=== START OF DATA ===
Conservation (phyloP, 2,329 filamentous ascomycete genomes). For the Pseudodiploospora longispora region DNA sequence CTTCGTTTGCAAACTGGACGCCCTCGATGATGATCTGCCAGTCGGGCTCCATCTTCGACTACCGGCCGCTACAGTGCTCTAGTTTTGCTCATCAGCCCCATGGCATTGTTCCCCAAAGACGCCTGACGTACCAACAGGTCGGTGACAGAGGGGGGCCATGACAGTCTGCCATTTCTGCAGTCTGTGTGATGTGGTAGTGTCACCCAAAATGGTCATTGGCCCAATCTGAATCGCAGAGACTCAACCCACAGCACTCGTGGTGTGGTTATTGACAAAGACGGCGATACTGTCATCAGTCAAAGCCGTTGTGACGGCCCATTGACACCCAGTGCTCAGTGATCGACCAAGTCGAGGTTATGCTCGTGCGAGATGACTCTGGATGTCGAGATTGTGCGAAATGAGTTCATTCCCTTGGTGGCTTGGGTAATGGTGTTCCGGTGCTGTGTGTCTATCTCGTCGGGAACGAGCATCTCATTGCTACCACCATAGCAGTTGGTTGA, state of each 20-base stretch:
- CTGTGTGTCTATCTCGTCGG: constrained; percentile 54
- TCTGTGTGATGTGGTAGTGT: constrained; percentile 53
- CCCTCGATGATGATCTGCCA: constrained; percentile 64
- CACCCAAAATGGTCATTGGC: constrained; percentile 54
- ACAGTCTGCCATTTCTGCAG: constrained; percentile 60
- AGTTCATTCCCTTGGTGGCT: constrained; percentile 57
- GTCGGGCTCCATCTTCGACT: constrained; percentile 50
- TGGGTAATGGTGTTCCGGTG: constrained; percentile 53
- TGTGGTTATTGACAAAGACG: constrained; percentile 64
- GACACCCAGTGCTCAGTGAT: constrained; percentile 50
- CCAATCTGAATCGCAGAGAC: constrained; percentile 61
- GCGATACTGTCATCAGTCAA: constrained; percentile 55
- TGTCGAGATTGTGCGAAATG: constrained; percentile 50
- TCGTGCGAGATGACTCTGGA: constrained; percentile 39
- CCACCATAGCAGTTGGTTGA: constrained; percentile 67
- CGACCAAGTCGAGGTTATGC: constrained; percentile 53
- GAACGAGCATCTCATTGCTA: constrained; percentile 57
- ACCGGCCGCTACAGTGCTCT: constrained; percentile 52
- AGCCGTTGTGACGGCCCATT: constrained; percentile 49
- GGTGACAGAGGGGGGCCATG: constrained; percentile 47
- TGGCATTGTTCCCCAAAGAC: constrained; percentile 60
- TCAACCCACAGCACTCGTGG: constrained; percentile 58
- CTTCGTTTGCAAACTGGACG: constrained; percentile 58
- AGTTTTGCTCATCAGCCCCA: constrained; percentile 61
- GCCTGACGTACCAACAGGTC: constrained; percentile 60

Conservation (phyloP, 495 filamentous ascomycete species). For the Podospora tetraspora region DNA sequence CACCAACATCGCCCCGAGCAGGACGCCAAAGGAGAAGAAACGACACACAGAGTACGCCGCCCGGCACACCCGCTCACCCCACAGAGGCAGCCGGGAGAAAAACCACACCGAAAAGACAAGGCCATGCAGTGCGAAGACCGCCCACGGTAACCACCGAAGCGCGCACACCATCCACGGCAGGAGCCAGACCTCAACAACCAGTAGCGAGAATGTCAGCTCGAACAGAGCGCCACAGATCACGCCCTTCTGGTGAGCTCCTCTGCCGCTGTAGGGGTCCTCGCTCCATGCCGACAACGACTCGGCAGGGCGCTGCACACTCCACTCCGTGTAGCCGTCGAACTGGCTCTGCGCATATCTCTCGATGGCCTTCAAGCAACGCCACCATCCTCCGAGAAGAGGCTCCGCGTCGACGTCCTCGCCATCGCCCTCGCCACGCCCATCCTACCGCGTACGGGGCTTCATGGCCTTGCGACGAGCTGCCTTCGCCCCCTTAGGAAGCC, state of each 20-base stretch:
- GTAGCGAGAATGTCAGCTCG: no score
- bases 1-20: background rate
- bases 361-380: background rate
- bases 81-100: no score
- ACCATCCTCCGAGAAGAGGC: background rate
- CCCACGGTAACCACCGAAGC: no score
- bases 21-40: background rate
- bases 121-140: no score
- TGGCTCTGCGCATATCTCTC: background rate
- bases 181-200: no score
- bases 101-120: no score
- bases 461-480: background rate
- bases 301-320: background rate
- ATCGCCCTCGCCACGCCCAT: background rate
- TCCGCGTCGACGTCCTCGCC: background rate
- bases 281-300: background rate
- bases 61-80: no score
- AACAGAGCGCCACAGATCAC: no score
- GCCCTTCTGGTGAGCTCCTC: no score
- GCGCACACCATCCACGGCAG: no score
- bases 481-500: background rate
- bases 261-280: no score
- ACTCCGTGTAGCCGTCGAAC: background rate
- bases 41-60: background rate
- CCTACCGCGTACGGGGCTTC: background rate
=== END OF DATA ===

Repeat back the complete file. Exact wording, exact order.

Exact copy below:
Conservation (phyloP, 2,329 filamentous ascomycete genomes). For the Pseudodiploospora longispora region DNA sequence CTTCGTTTGCAAACTGGACGCCCTCGATGATGATCTGCCAGTCGGGCTCCATCTTCGACTACCGGCCGCTACAGTGCTCTAGTTTTGCTCATCAGCCCCATGGCATTGTTCCCCAAAGACGCCTGACGTACCAACAGGTCGGTGACAGAGGGGGGCCATGACAGTCTGCCATTTCTGCAGTCTGTGTGATGTGGTAGTGTCACCCAAAATGGTCATTGGCCCAATCTGAATCGCAGAGACTCAACCCACAGCACTCGTGGTGTGGTTATTGACAAAGACGGCGATACTGTCATCAGTCAAAGCCGTTGTGACGGCCCATTGACACCCAGTGCTCAGTGATCGACCAAGTCGAGGTTATGCTCGTGCGAGATGACTCTGGATGTCGAGATTGTGCGAAATGAGTTCATTCCCTTGGTGGCTTGGGTAATGGTGTTCCGGTGCTGTGTGTCTATCTCGTCGGGAACGAGCATCTCATTGCTACCACCATAGCAGTTGGTTGA, state of each 20-base stretch:
- CTGTGTGTCTATCTCGTCGG: constrained; percentile 54
- TCTGTGTGATGTGGTAGTGT: constrained; percentile 53
- CCCTCGATGATGATCTGCCA: constrained; percentile 64
- CACCCAAAATGGTCATTGGC: constrained; percentile 54
- ACAGTCTGCCATTTCTGCAG: constrained; percentile 60
- AGTTCATTCCCTTGGTGGCT: constrained; percentile 57
- GTCGGGCTCCATCTTCGACT: constrained; percentile 50
- TGGGTAATGGTGTTCCGGTG: constrained; percentile 53
- TGTGGTTATTGACAAAGACG: constrained; percentile 64
- GACACCCAGTGCTCAGTGAT: constrained; percentile 50
- CCAATCTGAATCGCAGAGAC: constrained; percentile 61
- GCGATACTGTCATCAGTCAA: constrained; percentile 55
- TGTCGAGATTGTGCGAAATG: constrained; percentile 50
- TCGTGCGAGATGACTCTGGA: constrained; percentile 39
- CCACCATAGCAGTTGGTTGA: constrained; percentile 67
- CGACCAAGTCGAGGTTATGC: constrained; percentile 53
- GAACGAGCATCTCATTGCTA: constrained; percentile 57
- ACCGGCCGCTACAGTGCTCT: constrained; percentile 52
- AGCCGTTGTGACGGCCCATT: constrained; percentile 49
- GGTGACAGAGGGGGGCCATG: constrained; percentile 47
- TGGCATTGTTCCCCAAAGAC: constrained; percentile 60
- TCAACCCACAGCACTCGTGG: constrained; percentile 58
- CTTCGTTTGCAAACTGGACG: constrained; percentile 58
- AGTTTTGCTCATCAGCCCCA: constrained; percentile 61
- GCCTGACGTACCAACAGGTC: constrained; percentile 60

Conservation (phyloP, 495 filamentous ascomycete species). For the Podospora tetraspora region DNA sequence CACCAACATCGCCCCGAGCAGGACGCCAAAGGAGAAGAAACGACACACAGAGTACGCCGCCCGGCACACCCGCTCACCCCACAGAGGCAGCCGGGAGAAAAACCACACCGAAAAGACAAGGCCATGCAGTGCGAAGACCGCCCACGGTAACCACCGAAGCGCGCACACCATCCACGGCAGGAGCCAGACCTCAACAACCAGTAGCGAGAATGTCAGCTCGAACAGAGCGCCACAGATCACGCCCTTCTGGTGAGCTCCTCTGCCGCTGTAGGGGTCCTCGCTCCATGCCGACAACGACTCGGCAGGGCGCTGCACACTCCACTCCGTGTAGCCGTCGAACTGGCTCTGCGCATATCTCTCGATGGCCTTCAAGCAACGCCACCATCCTCCGAGAAGAGGCTCCGCGTCGACGTCCTCGCCATCGCCCTCGCCACGCCCATCCTACCGCGTACGGGGCTTCATGGCCTTGCGACGAGCTGCCTTCGCCCCCTTAGGAAGCC, state of each 20-base stretch:
- GTAGCGAGAATGTCAGCTCG: no score
- bases 1-20: background rate
- bases 361-380: background rate
- bases 81-100: no score
- ACCATCCTCCGAGAAGAGGC: background rate
- CCCACGGTAACCACCGAAGC: no score
- bases 21-40: background rate
- bases 121-140: no score
- TGGCTCTGCGCATATCTCTC: background rate
- bases 181-200: no score
- bases 101-120: no score
- bases 461-480: background rate
- bases 301-320: background rate
- ATCGCCCTCGCCACGCCCAT: background rate
- TCCGCGTCGACGTCCTCGCC: background rate
- bases 281-300: background rate
- bases 61-80: no score
- AACAGAGCGCCACAGATCAC: no score
- GCCCTTCTGGTGAGCTCCTC: no score
- GCGCACACCATCCACGGCAG: no score
- bases 481-500: background rate
- bases 261-280: no score
- ACTCCGTGTAGCCGTCGAAC: background rate
- bases 41-60: background rate
- CCTACCGCGTACGGGGCTTC: background rate